A few weeks ago, Hollywood’s pro-abortion mouthpiece Alyssa Milano decried the use of the term “fetal heartbeat” to describe an unborn baby’s heartbeat in the first few weeks after conception.

The actress, upset over irrefutable biological facts about when fetal heartbeats begin, took to the Twitter machine in an attempt to correct the media, Republicans and pro-lifers on the matter:

Just a couple of weeks later, CNN “New Day” co-host Alisyn Camerota went from neutral anchor to pro-abortion activist in a flash with her line of questioning of Indiana AG Curtis Hill (R). The subject was the recent Supreme Court decision to sidestep the most controversial aspects of a 2016 pro-life bill Mike Pence signed into law when he was governor.

After aggressively grilling Hill with questions like “Why would you want a family to have to have a child with a severe disability?”, Camerota backtracked on the use of the term “children” to describe unborn babies:

While [Camerota] already had acknowledged at several points that the end result of a pregnancy is, indeed, a child, she catches herself referring to it as such in the womb.

“Yeah but lots of families make that decision based on — Hold on a second. Lots of families do have to make that decision based on the single characteristic of finding out their children, that their fetus, has a severe abnormality,” she said.

In the latest twist involving the mainstream media switching up the terminology they use to describe unborn children and their development in the womb, the New York Times wrote last week about Louisiana’s fetal heartbeat bill, which was signed into law Thursday by pro-life Democratic Governor John Bel Edwards.

Except they have a new term they’re using for “fetal heartbeat”, as Life News writes:

On Wednesday, the newspaper described the Louisiana heartbeat law with bizarre new language that dehumanizes unborn babies and ignores decades of scientific evidence.

Rather than say the word “heartbeat,” the New York Times used the words “the pulsing of what becomes the fetus’s heart.” It also described the legislation as a “so-called fetal heartbeat bill” – as if it is questionable whether the unborn baby actually has a heart or a heartbeat.

The anti-scientific language did not end there. In its description of the Louisiana law, the New York Times wrote:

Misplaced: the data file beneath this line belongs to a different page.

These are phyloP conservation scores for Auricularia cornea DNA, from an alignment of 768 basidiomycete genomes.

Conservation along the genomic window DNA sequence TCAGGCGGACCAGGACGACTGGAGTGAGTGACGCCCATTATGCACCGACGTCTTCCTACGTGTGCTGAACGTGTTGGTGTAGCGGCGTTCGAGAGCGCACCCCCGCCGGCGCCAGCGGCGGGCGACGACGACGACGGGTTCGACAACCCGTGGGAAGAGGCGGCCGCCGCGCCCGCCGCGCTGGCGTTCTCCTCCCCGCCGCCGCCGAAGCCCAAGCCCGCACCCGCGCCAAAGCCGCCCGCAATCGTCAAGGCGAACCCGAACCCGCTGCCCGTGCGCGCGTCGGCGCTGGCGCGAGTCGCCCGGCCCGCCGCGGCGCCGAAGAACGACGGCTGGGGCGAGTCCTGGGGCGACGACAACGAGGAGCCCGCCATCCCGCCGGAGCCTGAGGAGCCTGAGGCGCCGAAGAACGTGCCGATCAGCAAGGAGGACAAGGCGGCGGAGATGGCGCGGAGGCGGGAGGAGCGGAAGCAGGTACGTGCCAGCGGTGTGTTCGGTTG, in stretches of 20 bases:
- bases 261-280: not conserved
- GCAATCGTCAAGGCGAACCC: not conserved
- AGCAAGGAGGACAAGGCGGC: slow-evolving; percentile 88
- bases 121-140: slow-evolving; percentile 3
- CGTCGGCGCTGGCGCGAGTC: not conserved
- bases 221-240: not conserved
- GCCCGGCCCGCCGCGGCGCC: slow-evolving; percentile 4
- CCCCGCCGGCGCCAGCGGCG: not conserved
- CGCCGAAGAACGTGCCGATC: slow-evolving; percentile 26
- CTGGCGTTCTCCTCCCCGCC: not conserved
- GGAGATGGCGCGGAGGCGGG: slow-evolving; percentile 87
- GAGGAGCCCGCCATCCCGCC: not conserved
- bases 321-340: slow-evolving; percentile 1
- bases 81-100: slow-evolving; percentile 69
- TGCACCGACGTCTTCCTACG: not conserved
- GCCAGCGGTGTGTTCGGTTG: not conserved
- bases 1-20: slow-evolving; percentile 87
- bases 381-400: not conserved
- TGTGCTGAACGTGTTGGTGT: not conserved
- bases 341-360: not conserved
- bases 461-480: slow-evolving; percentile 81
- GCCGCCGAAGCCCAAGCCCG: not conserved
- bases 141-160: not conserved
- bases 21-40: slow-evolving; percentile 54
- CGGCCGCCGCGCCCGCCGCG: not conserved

“The measure would require an ultrasound test for any woman seeking to terminate a pregnancy, and forbid abortion if the test detects embryonic pulsing – which can occur before many women know they are pregnant.”

This new terminology is not based on facts or scientific evidence. It’s based on an agenda that supports abortion on demand. “Embryonic pulsing,” for example, is such a vague description that it is hard to understand precisely what it means. And it appears to have been used that way on purpose.

You better believe it was on purpose:

Why is this change in terminology so notable and important? Allie Beth Stuckey gets to the heart of the matter (no pun intended):

Indeed. The pro-abortion left, including their mainstream media allies, realizes that the most surefire way to keeping people believing in the “right to choose” is by dehumanizing unborn life by way of using vague or clinical terms. Like in their use of “fetus” instead of “child” or “baby.” Like in the way they’ve (falsely) asserted that there is no such thing as a “late term” or “partial birth” abortion.

Democrats and their feminist supporters have been very effective over the years at shifting the debate over abortion from being about the unborn baby and instead to being about the “woman’s right to choose.” They’ve been successful in this endeavor because liberal mainstream media news outlets like the New York Times and CNN willingly and eagerly go along with them.

Related: NPR Is Instructing Journalists On How To Make Pro-Abortion Reporting More Palatable

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—Based in North Carolina, Sister Toldjah is a former liberal and a 15+ year veteran of blogging with an emphasis on media bias, social issues, and the culture wars. Read her Red State archives here. Connect with her on Twitter.–